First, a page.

A preliminary budget that’s higher on the expense side than the income side has become something of an annual ritual for Worcester County government, just as the reaction by the public has usually involved some handwringing.
Looking at the history of the county budget process, however, this theoretical financial conundrum appears to be worse than it actually is.
Different governments assemble their budgets in different ways, and that’s especially so for the county, which is the biggest source of income for the public school system, a major source of income for numerous nonprofit organizations and a significant source of income to community-level governments and fire companies. And, of course, it has to take care of its own operations.
Local governments, such as Berlin, Ocean Pines and Ocean City, do a great deal of preliminary work on their financial packages because their operations are more contained.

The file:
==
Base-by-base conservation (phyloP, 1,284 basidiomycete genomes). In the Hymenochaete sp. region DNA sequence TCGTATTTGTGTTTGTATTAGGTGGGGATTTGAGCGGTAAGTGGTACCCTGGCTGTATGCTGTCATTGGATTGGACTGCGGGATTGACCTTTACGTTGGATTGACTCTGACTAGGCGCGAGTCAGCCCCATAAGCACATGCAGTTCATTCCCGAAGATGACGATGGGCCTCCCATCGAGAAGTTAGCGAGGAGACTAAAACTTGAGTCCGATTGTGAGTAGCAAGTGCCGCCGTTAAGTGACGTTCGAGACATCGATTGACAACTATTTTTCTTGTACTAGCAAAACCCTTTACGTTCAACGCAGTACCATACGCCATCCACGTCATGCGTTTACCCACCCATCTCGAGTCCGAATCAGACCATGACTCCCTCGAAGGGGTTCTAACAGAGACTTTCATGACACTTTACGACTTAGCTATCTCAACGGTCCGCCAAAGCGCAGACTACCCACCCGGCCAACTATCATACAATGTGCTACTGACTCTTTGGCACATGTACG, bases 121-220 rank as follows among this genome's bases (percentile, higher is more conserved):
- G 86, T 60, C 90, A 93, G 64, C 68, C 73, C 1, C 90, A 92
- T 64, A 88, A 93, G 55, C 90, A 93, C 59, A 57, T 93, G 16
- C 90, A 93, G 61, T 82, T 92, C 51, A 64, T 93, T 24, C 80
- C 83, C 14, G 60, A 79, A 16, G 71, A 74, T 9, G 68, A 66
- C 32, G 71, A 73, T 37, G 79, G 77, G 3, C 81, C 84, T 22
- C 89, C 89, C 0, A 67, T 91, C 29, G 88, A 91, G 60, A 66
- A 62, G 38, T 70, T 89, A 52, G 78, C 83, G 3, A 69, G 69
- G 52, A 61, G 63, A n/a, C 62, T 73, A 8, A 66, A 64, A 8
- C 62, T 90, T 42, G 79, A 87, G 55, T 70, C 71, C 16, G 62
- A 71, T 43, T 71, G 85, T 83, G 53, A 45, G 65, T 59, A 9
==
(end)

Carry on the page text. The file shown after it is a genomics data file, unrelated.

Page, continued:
As a result, the initial proposals that their decision-makers receive comes as close to a finished product as possible. That’s the way their presiding officials like it — a few refinements here, a few philosophical points argued there, and the package is all but done.
The county can’t do it that way because it has less control over some of its budget’s beneficiaries, whose requests can’t be preliminarily massaged into shape as easily by county staff. Consequently, the commissioners frequently find themselves having to play the hand they’re dealt.
At this stage, the commissioner’s draft budget for next year is just another example of county government’s partners and subordinate beneficiaries asking for as much as they can justify while hoping to get something close to that.
As of a couple of weeks ago, the county’s budget was roughly $11 million short of what it needed. That sounds like trouble, but if the county’s budgeting history is any indication, chances are it will all work out in the end.